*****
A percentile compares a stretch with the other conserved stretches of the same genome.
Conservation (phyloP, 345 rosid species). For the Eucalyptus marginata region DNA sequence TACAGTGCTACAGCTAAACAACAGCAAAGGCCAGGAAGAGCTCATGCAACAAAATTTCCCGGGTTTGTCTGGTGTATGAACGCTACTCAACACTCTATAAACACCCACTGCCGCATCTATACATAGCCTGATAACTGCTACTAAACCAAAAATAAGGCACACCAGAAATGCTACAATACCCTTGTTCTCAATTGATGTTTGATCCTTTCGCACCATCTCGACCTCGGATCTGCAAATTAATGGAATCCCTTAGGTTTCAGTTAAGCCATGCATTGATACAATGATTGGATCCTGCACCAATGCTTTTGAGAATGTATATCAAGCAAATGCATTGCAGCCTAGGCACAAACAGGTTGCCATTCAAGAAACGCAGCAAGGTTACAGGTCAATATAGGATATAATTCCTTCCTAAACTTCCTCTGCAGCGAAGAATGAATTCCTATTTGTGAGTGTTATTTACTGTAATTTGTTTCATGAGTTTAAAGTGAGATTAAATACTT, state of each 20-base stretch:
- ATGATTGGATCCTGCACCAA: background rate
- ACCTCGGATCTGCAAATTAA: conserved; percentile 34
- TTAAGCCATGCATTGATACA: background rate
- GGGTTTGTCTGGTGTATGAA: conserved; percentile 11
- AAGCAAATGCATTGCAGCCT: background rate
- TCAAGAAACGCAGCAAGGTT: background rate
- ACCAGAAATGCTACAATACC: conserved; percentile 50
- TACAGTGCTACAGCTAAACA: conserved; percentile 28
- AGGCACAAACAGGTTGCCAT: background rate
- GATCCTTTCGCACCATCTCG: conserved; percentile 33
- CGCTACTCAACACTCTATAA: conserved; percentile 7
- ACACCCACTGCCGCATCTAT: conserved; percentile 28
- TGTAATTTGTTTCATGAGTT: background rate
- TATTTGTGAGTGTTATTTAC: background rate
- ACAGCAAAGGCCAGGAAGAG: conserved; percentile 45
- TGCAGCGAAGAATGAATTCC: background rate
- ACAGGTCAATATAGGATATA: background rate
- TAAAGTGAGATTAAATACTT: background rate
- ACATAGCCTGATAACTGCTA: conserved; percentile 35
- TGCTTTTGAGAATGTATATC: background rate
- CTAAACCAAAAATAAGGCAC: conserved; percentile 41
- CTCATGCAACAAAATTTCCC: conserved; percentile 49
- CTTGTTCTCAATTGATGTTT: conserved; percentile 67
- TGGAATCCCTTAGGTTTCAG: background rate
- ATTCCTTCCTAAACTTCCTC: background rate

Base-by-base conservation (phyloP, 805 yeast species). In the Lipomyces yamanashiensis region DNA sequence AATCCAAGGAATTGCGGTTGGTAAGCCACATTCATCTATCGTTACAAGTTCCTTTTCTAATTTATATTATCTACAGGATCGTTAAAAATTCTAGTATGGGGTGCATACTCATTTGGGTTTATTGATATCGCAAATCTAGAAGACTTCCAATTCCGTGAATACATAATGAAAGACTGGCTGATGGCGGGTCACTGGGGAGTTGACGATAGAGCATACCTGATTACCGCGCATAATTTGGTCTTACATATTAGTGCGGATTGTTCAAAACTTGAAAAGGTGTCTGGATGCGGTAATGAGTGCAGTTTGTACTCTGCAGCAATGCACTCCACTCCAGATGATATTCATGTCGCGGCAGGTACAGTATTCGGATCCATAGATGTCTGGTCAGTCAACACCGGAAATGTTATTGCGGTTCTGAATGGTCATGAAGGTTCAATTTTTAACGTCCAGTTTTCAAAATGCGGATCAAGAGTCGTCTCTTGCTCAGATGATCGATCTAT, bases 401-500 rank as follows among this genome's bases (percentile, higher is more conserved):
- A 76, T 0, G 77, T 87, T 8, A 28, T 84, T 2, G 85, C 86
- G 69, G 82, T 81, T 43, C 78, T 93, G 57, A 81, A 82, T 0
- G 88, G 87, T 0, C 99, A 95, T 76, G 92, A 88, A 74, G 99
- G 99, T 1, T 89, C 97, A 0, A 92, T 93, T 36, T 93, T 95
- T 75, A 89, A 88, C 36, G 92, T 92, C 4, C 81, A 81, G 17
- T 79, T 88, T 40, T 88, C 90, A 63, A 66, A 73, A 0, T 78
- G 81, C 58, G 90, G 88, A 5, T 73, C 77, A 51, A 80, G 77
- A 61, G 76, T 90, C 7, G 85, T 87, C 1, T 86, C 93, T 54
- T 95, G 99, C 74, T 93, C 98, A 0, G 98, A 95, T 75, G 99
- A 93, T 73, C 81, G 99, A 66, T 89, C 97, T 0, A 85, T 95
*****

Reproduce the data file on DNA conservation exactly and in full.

A percentile compares a stretch with the other conserved stretches of the same genome.
Conservation (phyloP, 345 rosid species). For the Eucalyptus marginata region DNA sequence TACAGTGCTACAGCTAAACAACAGCAAAGGCCAGGAAGAGCTCATGCAACAAAATTTCCCGGGTTTGTCTGGTGTATGAACGCTACTCAACACTCTATAAACACCCACTGCCGCATCTATACATAGCCTGATAACTGCTACTAAACCAAAAATAAGGCACACCAGAAATGCTACAATACCCTTGTTCTCAATTGATGTTTGATCCTTTCGCACCATCTCGACCTCGGATCTGCAAATTAATGGAATCCCTTAGGTTTCAGTTAAGCCATGCATTGATACAATGATTGGATCCTGCACCAATGCTTTTGAGAATGTATATCAAGCAAATGCATTGCAGCCTAGGCACAAACAGGTTGCCATTCAAGAAACGCAGCAAGGTTACAGGTCAATATAGGATATAATTCCTTCCTAAACTTCCTCTGCAGCGAAGAATGAATTCCTATTTGTGAGTGTTATTTACTGTAATTTGTTTCATGAGTTTAAAGTGAGATTAAATACTT, state of each 20-base stretch:
- ATGATTGGATCCTGCACCAA: background rate
- ACCTCGGATCTGCAAATTAA: conserved; percentile 34
- TTAAGCCATGCATTGATACA: background rate
- GGGTTTGTCTGGTGTATGAA: conserved; percentile 11
- AAGCAAATGCATTGCAGCCT: background rate
- TCAAGAAACGCAGCAAGGTT: background rate
- ACCAGAAATGCTACAATACC: conserved; percentile 50
- TACAGTGCTACAGCTAAACA: conserved; percentile 28
- AGGCACAAACAGGTTGCCAT: background rate
- GATCCTTTCGCACCATCTCG: conserved; percentile 33
- CGCTACTCAACACTCTATAA: conserved; percentile 7
- ACACCCACTGCCGCATCTAT: conserved; percentile 28
- TGTAATTTGTTTCATGAGTT: background rate
- TATTTGTGAGTGTTATTTAC: background rate
- ACAGCAAAGGCCAGGAAGAG: conserved; percentile 45
- TGCAGCGAAGAATGAATTCC: background rate
- ACAGGTCAATATAGGATATA: background rate
- TAAAGTGAGATTAAATACTT: background rate
- ACATAGCCTGATAACTGCTA: conserved; percentile 35
- TGCTTTTGAGAATGTATATC: background rate
- CTAAACCAAAAATAAGGCAC: conserved; percentile 41
- CTCATGCAACAAAATTTCCC: conserved; percentile 49
- CTTGTTCTCAATTGATGTTT: conserved; percentile 67
- TGGAATCCCTTAGGTTTCAG: background rate
- ATTCCTTCCTAAACTTCCTC: background rate

Base-by-base conservation (phyloP, 805 yeast species). In the Lipomyces yamanashiensis region DNA sequence AATCCAAGGAATTGCGGTTGGTAAGCCACATTCATCTATCGTTACAAGTTCCTTTTCTAATTTATATTATCTACAGGATCGTTAAAAATTCTAGTATGGGGTGCATACTCATTTGGGTTTATTGATATCGCAAATCTAGAAGACTTCCAATTCCGTGAATACATAATGAAAGACTGGCTGATGGCGGGTCACTGGGGAGTTGACGATAGAGCATACCTGATTACCGCGCATAATTTGGTCTTACATATTAGTGCGGATTGTTCAAAACTTGAAAAGGTGTCTGGATGCGGTAATGAGTGCAGTTTGTACTCTGCAGCAATGCACTCCACTCCAGATGATATTCATGTCGCGGCAGGTACAGTATTCGGATCCATAGATGTCTGGTCAGTCAACACCGGAAATGTTATTGCGGTTCTGAATGGTCATGAAGGTTCAATTTTTAACGTCCAGTTTTCAAAATGCGGATCAAGAGTCGTCTCTTGCTCAGATGATCGATCTAT, bases 401-500 rank as follows among this genome's bases (percentile, higher is more conserved):
- A 76, T 0, G 77, T 87, T 8, A 28, T 84, T 2, G 85, C 86
- G 69, G 82, T 81, T 43, C 78, T 93, G 57, A 81, A 82, T 0
- G 88, G 87, T 0, C 99, A 95, T 76, G 92, A 88, A 74, G 99
- G 99, T 1, T 89, C 97, A 0, A 92, T 93, T 36, T 93, T 95
- T 75, A 89, A 88, C 36, G 92, T 92, C 4, C 81, A 81, G 17
- T 79, T 88, T 40, T 88, C 90, A 63, A 66, A 73, A 0, T 78
- G 81, C 58, G 90, G 88, A 5, T 73, C 77, A 51, A 80, G 77
- A 61, G 76, T 90, C 7, G 85, T 87, C 1, T 86, C 93, T 54
- T 95, G 99, C 74, T 93, C 98, A 0, G 98, A 95, T 75, G 99
- A 93, T 73, C 81, G 99, A 66, T 89, C 97, T 0, A 85, T 95